Monday, September 14, 2009

Sprinkler system installed!

We are making progress! The good people over at North Carolina Fire Protection just finished installing the sprinkler system for the biodiesel facility. Here's a snapshot of a couple sections of their handiwork.

Nick recently fired up the refurbished glass furnace in the room next door, which houses STARworks Glass. While he was working on the furnace during its annual maintenance period, he added a flange on the stack of the furnace. Check out the groovy stainless steel welding he did in the pic below.

It might be a little difficult to see the flange at the top of the furnace's exhaust stack in the picture, but this will facilitate the attachment of a heat exchanger to the furnace. We are really excited about this part of the project because it will make our energy utilization in the biodiesel production significantly less than most facilities of this size. We will use the waste energy from the glass furnace, which runs year-round, to heat a water/glycol mix that will be stored in an insulated tank, then distributed to our feedstock and reactor tanks. Otherwise, we would probably be using electric heaters to aid in the settling of the veg oil and heating the reactor tank to the proper temp for optimal reaction. I will be posting more pictures as the process heat system development progresses.

Friday, September 4, 2009

Fringe Production Model?

I just saw this article in Biodiesel Magazine regarding biodiesel project developments around the US. You can read it here,

I was interested to read that using waste vegetable oil (WVO) as a feedstock is apparently more of a fringe practice in the industry. I imagine the variability in cost and free fatty acids (FFA) content is difficult in really large scale plants, but we don't fit that bill... thankfully. As I've indicated in the past, we plan to harvest WVO from facilities in the region and produce neat biodiesel to sell in our area. It is our opinion that this production model is more sustainable than attempting to build a multi-million gallon per year facility, trucking in massive quantities of feedstocks from outside of our region. Just like food, it doesn't make much sense to us, investing gobs of BTU's into hauling fuel and feedstocks around the country.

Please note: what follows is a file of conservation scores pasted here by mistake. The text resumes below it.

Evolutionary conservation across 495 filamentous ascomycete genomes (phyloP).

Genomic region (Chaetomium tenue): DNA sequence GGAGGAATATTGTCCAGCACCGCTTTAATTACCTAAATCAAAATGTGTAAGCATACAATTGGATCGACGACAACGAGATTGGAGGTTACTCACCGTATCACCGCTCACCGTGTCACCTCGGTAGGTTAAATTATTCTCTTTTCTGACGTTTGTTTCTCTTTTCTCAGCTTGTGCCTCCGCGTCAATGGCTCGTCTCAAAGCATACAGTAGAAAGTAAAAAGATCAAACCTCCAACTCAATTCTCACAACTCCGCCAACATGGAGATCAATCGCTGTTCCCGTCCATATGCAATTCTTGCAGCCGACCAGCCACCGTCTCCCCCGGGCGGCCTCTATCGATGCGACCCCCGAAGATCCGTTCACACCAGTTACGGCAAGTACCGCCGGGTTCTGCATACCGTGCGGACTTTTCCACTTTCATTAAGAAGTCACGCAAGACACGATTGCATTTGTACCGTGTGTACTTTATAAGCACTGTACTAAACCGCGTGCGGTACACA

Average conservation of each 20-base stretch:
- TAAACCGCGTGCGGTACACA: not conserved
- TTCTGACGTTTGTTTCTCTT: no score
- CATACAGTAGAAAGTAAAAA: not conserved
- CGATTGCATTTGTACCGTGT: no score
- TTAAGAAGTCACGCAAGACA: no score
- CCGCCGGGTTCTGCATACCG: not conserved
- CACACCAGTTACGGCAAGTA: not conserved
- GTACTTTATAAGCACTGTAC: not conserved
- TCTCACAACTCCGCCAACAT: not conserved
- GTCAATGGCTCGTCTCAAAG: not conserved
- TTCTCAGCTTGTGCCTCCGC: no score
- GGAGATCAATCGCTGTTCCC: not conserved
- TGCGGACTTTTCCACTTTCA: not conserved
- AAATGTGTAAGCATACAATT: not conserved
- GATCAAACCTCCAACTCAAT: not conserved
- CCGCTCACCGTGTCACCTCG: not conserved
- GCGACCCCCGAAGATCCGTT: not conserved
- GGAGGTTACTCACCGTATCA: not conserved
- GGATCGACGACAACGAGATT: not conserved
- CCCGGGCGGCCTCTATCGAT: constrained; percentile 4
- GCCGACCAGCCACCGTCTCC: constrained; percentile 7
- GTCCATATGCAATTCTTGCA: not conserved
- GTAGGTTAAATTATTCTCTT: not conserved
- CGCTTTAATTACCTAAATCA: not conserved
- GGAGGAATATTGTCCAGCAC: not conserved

Like anything else worth doing, developing a sustainable biodiesel business takes considerable time and effort. It would be awesome if restaurants in the Central Park region of North Carolina were knocking down my door to give me their WVO, and the phone was ringing off the hook with calls from folks wanting to put biodiesel in their trucks, tractors and heating oil furnaces. Unfortunately, that isn't the case, as many people are unaware of biodiesel as a fuel for transportation and heating. Because of this, awareness and education is a big part of building and developing this business. We are working on that here in Star, reaching out to the community to raise awareness of biodiesel as a renewable fuel that can be produced here at STARworks in our old sock mill.

I heard some good news from our friends over in Pittsboro the other day. Piedmont Biofuels is making good progress on our production equipment. After emptying the building of three 6400 gallon HDPE tanks, we will soon be filling it back up with some snazzy stainless steel tanks for biodiesel production. In the picture below you can see the big tank for finished fuel that remains in the building just inside the garage door on the lefthand side.

Also remaining and near the control area of the facility is our wastewater tank which used to have peroxide in it. Fortunately, I didn't have to move that one!

The reactor tank and methoxide mixing tank will go in the control area just in front of the wastewater tank(it is the area to the right of the tank in the picture above). We will be building a wall around that area for safety reasons. This is where methanol will be stored, and it is the most dangerous aspect in the production of biodiesel. It sounds strange, but biodiesel is classified as a less hazardous substance than methanol, due to the nature of the transesterification process converting vegetable oils into biodiesel. Essentially methanol replaces the existing alcohol in veggie oil, gylcerin(or glycerol) in this chemical reaction. Due to the low level of danger of biodiesel(Darryl Hannah has even chugged some biodiesel to show how nontoxic it is), one can carry around significantly more around than the law allows for petrodiesel, which is a maximum of approximately 120 gallons. I could ramble on about other advantages of biodiesel production and the fuel's benefits, but its about time to close up shop on the start of this Labor Day weekend. Enjoy!